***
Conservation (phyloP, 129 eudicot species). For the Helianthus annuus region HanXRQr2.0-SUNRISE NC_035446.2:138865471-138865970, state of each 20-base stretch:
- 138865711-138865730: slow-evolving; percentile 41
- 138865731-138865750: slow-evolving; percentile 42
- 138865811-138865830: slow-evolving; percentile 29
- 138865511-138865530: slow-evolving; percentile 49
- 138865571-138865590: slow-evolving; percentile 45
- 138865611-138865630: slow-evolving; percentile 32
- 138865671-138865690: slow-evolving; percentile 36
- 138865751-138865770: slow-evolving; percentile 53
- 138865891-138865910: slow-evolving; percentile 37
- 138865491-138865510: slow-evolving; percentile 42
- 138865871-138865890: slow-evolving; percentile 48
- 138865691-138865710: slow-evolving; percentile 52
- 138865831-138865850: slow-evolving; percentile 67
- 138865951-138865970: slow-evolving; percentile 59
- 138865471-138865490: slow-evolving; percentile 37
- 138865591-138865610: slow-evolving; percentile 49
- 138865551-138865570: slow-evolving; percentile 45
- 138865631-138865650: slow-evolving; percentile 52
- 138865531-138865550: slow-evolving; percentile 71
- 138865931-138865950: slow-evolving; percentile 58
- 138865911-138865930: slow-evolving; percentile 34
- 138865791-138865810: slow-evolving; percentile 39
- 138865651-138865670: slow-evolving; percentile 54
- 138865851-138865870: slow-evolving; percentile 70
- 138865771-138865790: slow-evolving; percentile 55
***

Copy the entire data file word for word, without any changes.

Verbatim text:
Conservation (phyloP, 129 eudicot species). For the Helianthus annuus region HanXRQr2.0-SUNRISE NC_035446.2:138865471-138865970, state of each 20-base stretch:
- 138865711-138865730: slow-evolving; percentile 41
- 138865731-138865750: slow-evolving; percentile 42
- 138865811-138865830: slow-evolving; percentile 29
- 138865511-138865530: slow-evolving; percentile 49
- 138865571-138865590: slow-evolving; percentile 45
- 138865611-138865630: slow-evolving; percentile 32
- 138865671-138865690: slow-evolving; percentile 36
- 138865751-138865770: slow-evolving; percentile 53
- 138865891-138865910: slow-evolving; percentile 37
- 138865491-138865510: slow-evolving; percentile 42
- 138865871-138865890: slow-evolving; percentile 48
- 138865691-138865710: slow-evolving; percentile 52
- 138865831-138865850: slow-evolving; percentile 67
- 138865951-138865970: slow-evolving; percentile 59
- 138865471-138865490: slow-evolving; percentile 37
- 138865591-138865610: slow-evolving; percentile 49
- 138865551-138865570: slow-evolving; percentile 45
- 138865631-138865650: slow-evolving; percentile 52
- 138865531-138865550: slow-evolving; percentile 71
- 138865931-138865950: slow-evolving; percentile 58
- 138865911-138865930: slow-evolving; percentile 34
- 138865791-138865810: slow-evolving; percentile 39
- 138865651-138865670: slow-evolving; percentile 54
- 138865851-138865870: slow-evolving; percentile 70
- 138865771-138865790: slow-evolving; percentile 55